Computer fans need to be connected to the power supply in order to function, typically via the motherboard. Many basic fans have only two wires -- one for the ground or zero-volt connection and one for the positive connection. Your fan may also have a third wire, which carries a signal that tells the computer if your fan is working properly. The colors of the wires may vary.
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Your computer may contain several different fans. The main central processing unit fan is very important, as the CPU gets very hot during normal operation and can be damaged by excess heat. The CPU moves air across the processor's heat sink to keep it cool. The case fan is usually located at the back, or sometimes in the side of your computer's case. Its job is to expel hot air from inside the computer while drawing in cool air. The computer's power supply can generate a lot of heat, and some power supplies come with a fan to vent this heat outside the computer case. High-end graphics cards may also use fans to keep them cool. You can add extra fans to your computer to improve air circulation.
Typically, the zero volt or ground wire is black, the +12-volt or +5-volt wire is red and the sensor wire -- also known as the tachometric, signal or revolution wire -- is yellow. In some cases, both the +12- or +5-volt wire and the signal wires are yellow. The signal wire may also be white, especially in fans made for Dell computers. Other colors are possible, but less common.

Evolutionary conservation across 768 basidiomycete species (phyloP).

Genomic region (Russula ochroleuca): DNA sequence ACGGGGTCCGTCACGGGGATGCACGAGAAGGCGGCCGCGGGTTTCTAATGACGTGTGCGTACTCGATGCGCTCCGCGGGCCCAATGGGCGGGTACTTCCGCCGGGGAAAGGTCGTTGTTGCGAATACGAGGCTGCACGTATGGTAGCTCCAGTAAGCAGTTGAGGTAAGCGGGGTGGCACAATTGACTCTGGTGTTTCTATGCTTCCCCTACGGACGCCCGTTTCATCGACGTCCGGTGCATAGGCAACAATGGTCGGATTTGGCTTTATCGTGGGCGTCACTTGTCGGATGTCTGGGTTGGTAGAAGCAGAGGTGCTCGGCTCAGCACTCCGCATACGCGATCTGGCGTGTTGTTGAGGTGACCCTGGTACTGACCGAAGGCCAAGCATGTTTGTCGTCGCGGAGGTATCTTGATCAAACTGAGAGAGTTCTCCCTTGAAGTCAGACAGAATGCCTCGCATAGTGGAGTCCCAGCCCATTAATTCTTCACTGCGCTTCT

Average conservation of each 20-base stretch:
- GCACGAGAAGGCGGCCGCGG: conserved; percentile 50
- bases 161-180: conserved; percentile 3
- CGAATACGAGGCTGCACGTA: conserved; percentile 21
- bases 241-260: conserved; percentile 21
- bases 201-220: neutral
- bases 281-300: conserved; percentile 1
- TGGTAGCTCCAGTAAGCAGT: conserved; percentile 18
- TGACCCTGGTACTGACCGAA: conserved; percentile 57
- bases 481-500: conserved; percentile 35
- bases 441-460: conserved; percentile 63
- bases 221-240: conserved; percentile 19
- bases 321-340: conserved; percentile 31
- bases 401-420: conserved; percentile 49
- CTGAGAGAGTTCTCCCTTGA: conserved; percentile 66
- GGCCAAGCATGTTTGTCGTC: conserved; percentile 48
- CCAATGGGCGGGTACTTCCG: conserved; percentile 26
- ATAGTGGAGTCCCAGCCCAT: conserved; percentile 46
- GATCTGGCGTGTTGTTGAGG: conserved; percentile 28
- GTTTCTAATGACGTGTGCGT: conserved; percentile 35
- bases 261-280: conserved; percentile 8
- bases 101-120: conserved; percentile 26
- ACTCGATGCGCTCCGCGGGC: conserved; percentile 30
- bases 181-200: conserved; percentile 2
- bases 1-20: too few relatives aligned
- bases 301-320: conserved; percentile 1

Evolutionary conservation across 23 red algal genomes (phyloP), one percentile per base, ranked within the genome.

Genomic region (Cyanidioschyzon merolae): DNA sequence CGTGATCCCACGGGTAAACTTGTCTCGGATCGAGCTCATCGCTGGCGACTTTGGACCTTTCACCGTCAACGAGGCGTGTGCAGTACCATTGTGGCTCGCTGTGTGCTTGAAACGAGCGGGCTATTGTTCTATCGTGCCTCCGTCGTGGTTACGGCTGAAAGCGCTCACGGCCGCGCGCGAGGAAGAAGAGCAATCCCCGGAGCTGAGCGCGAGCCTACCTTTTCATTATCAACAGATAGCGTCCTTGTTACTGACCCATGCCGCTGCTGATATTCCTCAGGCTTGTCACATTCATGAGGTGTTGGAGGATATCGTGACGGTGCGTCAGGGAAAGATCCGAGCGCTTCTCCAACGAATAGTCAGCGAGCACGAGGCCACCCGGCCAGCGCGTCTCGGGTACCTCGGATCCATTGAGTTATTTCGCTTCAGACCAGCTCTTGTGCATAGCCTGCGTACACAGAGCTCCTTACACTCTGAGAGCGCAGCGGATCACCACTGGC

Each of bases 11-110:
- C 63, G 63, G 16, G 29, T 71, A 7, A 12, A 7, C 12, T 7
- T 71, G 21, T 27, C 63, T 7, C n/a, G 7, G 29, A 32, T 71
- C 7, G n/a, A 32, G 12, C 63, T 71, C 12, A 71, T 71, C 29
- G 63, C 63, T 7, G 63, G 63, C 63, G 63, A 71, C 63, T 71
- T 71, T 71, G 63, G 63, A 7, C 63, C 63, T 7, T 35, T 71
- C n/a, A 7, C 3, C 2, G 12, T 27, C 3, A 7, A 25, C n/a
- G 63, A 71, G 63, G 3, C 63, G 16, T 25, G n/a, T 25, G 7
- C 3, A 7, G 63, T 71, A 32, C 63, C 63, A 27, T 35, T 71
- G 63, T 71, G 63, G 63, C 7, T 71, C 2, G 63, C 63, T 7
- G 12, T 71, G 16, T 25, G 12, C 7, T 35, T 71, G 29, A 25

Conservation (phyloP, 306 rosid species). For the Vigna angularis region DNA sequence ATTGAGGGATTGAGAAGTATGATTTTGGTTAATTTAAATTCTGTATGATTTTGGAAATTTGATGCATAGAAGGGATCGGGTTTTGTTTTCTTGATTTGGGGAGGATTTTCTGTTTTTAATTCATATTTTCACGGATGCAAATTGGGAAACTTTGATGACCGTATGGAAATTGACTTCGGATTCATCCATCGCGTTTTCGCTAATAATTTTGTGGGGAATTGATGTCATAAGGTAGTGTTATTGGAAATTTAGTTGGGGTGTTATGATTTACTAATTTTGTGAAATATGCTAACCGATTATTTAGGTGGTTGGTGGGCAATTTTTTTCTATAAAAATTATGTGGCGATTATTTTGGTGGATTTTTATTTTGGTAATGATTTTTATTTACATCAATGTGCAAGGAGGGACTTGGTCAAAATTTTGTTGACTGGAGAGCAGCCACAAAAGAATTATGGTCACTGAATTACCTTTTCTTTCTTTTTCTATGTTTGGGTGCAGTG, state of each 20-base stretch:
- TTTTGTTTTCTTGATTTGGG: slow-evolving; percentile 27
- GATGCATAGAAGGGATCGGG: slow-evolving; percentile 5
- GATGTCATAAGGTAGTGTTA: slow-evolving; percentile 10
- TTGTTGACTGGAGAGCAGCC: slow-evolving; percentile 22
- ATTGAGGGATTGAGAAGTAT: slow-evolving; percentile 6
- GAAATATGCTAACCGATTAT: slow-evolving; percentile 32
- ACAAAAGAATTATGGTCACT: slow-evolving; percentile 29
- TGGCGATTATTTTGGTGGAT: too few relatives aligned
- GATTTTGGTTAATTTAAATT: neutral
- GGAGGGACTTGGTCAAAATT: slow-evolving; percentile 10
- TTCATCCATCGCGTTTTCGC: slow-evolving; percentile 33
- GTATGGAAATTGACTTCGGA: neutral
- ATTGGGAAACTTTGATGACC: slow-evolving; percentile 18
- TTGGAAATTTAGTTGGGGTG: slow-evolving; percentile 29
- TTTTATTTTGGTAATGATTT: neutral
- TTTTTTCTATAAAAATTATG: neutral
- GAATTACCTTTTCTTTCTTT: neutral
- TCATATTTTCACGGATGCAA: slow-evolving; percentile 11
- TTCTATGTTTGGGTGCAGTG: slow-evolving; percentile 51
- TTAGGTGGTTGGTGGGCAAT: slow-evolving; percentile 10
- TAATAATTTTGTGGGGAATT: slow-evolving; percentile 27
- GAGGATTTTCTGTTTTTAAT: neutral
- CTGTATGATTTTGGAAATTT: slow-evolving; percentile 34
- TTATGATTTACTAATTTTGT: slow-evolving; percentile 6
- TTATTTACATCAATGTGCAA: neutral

The color codes of the fan's wires help you to connect it correctly, but they're not your only guide. Most conventional connectors are keyed -- specially shaped so that they can only be connected in the right orientation. If you are connecting a three-wire fan to a four-pin connection, however, you will need to ensure that you use the correct three pins. The connector on the motherboard will often have the correct connections printed next to it. The ground wire is usually connected to pin one, the +12- or +5-volt wire to pin two, and the sensor wire to pin three.
Some computer manufacturers -- Dell in particular -- use proprietary motherboard connectors that are not compatible with generic fan connectors, although the wires are often arranged in the same way. You can find adapters that let you plug an aftermarket fan into a proprietary connector.